Congo: Rwanda To The Rescue


: Democratic Republic of the Congo (formerly Zaire)

January 29, 2009: The UN will provide logistical support to Congolese and Rwandan troops who are attacking the FDLR (Democratic Forces for the Liberation of Rwanda) Rwandan Hutu militia in eastern Congo. UN (MONUC) peacekeepers would not participate in “direct operations” (ie, combat operations) with the Congolese Army or Rwandan Army. MONUC peacekeepers will assist CNDP fighters who wish to join the Congolese Army (“integration” of CNDP militiamen is the term). Up to 6000 CNDP fighters may eventually join the Congolese Army. That would mean all of General Laurent Nkunda’s CNDP forces would join the Congolese Army.

Congo’s and Rwanda’s “joint operation” against the FDLR continues. It appears that Rwanda has added some reinforcements, with perhaps 5000 Rwandan soldiers are in the Congo. The Rwandan Army (Rwandan Patriotic Defense Force) units operating in Congo are experienced and motivated and the FDLR is filled with “old enemies” – its leadership cadre includes men who helped perpetrate the 1994 Tutsi genocide in Rwanda. The Congolese Army, however, is a hodge podge, and most of its units are completely incompetent. If the FDLR can avoid the Rwandan force it will likely survive. Congo has demanded that Rwanda send General Laurent Nkunda to Con go for trial. However, Nkunda remains “detained” in Rwanda (likely in Kigali).

January 26, 2009: FDLR forces are reportedly preparing to fight the Congolese Army and Rwandan Army FDLR spokesmen are concentrating their rhetorical fire on Rwanda, though their statements also mentions the high probability of Congolese civilian casualties. This looks a bit like an attempt to leverage Hezbollah and Hamas-style “human shield” tactics. The FDLR will try to keep Congolese civilians between their militiamen and the Rwandan Army, and blame the Rwandan Army for any civilian casualties.

January 24, 2009: Congolese and Rwandan forces claimed they killed nine FDLR fighters. Congo’s commander of “eastern operations” said that contact had been made with the FDLR “in five villages.” The FDLR denied the claim and said that no FDLR units had engaged either Congolese or Rwandan forces.

The Congolese government said that the Rwandan government “has failed” to extradite General Laurent Nkunda to Congo. Nkunda’s arrest by Rwanda is clearly part of the political dealing that led to the joint Congo-Rwanda operation against the FDLR.

January 22, 2009: Rwanda and Congo claimed that Rwandan forces have arrested General Laurent Nkunda. The Congo has had a warrant for Nkunda’s arrest since 2005. This represents a huge shift by the Rwandan government, since Nkunda has long been regarded as a Rwandan ally.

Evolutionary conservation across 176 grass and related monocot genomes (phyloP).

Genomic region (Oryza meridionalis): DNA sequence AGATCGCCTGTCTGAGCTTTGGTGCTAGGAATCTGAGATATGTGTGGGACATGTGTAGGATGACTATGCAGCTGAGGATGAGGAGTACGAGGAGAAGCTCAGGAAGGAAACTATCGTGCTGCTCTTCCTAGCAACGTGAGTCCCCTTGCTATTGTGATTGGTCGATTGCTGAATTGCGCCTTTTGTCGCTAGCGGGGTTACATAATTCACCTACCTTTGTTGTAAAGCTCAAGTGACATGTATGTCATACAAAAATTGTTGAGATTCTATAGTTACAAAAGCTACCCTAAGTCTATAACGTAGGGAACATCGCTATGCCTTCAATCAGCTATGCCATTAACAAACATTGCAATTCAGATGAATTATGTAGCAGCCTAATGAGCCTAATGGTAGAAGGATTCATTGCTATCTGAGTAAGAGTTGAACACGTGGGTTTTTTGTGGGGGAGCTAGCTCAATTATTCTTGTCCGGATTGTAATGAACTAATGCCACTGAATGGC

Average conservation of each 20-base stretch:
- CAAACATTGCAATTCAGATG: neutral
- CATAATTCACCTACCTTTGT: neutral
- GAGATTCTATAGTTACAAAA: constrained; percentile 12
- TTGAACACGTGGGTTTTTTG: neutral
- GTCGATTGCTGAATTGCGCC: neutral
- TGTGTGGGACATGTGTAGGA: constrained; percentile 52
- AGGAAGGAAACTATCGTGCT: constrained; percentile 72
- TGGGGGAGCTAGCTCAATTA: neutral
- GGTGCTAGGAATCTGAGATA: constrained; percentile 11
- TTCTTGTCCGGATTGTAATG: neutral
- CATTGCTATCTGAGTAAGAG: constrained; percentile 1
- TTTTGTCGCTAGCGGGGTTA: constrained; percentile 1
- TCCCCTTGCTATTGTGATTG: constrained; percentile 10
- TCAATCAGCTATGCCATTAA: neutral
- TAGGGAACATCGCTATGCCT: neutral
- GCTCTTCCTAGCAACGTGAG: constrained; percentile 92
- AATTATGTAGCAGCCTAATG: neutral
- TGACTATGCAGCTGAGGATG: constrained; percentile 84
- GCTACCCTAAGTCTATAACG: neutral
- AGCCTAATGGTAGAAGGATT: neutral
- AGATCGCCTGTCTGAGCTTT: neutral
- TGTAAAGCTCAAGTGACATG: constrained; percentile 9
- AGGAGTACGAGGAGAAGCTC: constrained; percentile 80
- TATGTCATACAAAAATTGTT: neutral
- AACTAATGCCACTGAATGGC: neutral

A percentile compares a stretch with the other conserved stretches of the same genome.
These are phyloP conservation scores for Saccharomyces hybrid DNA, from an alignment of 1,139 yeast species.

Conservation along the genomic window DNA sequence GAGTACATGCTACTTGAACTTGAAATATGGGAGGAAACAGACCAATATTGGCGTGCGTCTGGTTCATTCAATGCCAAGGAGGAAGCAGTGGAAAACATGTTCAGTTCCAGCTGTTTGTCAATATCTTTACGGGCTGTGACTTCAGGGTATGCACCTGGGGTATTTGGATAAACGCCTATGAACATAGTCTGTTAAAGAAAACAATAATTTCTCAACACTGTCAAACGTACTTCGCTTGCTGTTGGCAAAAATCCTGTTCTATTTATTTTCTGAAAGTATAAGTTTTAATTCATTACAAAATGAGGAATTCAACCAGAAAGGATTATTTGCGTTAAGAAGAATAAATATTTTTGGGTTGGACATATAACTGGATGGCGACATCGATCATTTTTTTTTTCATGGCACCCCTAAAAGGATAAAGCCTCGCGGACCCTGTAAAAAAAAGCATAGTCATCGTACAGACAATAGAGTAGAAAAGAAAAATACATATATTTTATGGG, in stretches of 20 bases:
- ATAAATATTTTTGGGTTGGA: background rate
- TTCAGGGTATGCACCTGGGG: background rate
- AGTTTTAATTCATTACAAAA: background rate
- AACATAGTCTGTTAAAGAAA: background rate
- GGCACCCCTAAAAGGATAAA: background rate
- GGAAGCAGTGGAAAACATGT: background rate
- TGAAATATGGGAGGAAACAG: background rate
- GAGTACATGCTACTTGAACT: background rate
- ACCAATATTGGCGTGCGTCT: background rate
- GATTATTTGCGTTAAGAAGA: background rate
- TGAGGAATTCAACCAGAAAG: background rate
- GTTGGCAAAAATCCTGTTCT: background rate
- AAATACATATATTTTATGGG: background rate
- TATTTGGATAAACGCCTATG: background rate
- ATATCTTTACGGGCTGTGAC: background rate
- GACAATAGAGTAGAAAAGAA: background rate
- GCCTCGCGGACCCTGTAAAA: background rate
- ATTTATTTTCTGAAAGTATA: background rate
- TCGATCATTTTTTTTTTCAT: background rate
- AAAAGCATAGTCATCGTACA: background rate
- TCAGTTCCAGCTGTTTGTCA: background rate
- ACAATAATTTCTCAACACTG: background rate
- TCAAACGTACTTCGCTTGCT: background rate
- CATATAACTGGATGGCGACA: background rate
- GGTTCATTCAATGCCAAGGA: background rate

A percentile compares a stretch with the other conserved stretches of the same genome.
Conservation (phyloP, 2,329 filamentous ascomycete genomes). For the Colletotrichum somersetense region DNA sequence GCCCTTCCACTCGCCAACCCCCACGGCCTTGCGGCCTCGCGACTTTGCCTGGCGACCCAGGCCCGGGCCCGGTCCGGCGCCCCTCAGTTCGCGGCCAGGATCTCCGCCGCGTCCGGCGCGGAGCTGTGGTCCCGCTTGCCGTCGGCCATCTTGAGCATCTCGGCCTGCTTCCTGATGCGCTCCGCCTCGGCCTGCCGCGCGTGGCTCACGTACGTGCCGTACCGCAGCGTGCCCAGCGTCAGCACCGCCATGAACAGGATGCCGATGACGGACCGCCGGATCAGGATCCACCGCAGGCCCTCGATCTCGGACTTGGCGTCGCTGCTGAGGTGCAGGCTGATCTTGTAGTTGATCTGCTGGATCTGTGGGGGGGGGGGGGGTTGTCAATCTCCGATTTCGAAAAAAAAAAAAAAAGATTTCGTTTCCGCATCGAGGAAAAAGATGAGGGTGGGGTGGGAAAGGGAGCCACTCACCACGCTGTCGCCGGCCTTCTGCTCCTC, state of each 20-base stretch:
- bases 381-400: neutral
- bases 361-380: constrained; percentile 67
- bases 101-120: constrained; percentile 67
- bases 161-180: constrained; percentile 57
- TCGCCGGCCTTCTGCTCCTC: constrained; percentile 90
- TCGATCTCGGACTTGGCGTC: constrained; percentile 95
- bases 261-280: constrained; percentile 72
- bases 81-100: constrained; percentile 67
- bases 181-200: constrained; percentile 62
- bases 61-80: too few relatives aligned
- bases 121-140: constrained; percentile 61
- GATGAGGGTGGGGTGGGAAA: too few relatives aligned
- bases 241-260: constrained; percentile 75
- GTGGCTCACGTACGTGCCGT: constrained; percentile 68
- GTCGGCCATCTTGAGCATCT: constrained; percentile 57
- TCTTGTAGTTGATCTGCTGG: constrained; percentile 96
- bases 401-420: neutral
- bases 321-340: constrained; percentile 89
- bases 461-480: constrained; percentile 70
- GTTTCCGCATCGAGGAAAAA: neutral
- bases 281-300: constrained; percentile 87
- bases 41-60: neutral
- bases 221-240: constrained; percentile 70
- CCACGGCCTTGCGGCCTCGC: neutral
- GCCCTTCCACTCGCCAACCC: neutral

The UN reported that the Rwandan Army force operating in Congo’s North Kivu province Congo has 4000 soldiers. A “large” Rwandan force is moving west to the towns of Masisi and Mushaki. The force is a light infantry force. UN observers reported the Rwandan soldiers were armed with automatic rifles and rocket-propelled grenade launchers.

January 21, 2009: UN sources reported that a battalion of Rwandan troops is heading toward the CNDP headquarters in Rutshuru

January 20, 2009: In a surprise move, Rwandan Army soldiers have crossed the Congo-Rwanda border. Initial reports said the Rwandan force had at least 3000 Rwandan soldiers. The Rwandan Army will conduct a “joint operation” with the Congolese Army to destroy the FDLR militia. The Congo-Rwanda agreement comes in the wake of a “stand down’ by rebels in the pro-Rwandan CNDP.

January 17, 2009: Villagers in northeast Congo have begun organizing self-defense groups to defend their villages against the Ugandan rebel Lords Resistance Army. Civilians in northeastern Congo reported that the Congolese Army “ran away” when LRA guerillas attacked in December.

A major Mai-Mai militia force in eastern Congo, Pareco, said that it would quit fighting against the CNDP.

January 16, 2009: Members of the Congress for the Defense of the People (CNDP) loyal to Brigadier General Bosco Ntganda issued a statement that said “hostilities” between the CNDP and the Congolese Army (FARDC) had ceased. Additionally, the rebel CNDP leaderships intended to place “all CNDP combat forces” under Congolese Army command. The rebel CNDP leaders want to make their units part of the Congo’s national army.




Help Keep Us From Drying Up

We need your help! Our subscription base has slowly been dwindling.

Each month we count on your contributions. You can support us in the following ways:

  1. Make sure you spread the word about us. Two ways to do that are to like us on Facebook and follow us on Twitter.
  2. Subscribe to our daily newsletter. We’ll send the news to your email box, and you don’t have to come to the site unless you want to read columns or see photos.
  3. You can contribute to the health of StrategyPage.
Subscribe   Contribute   Close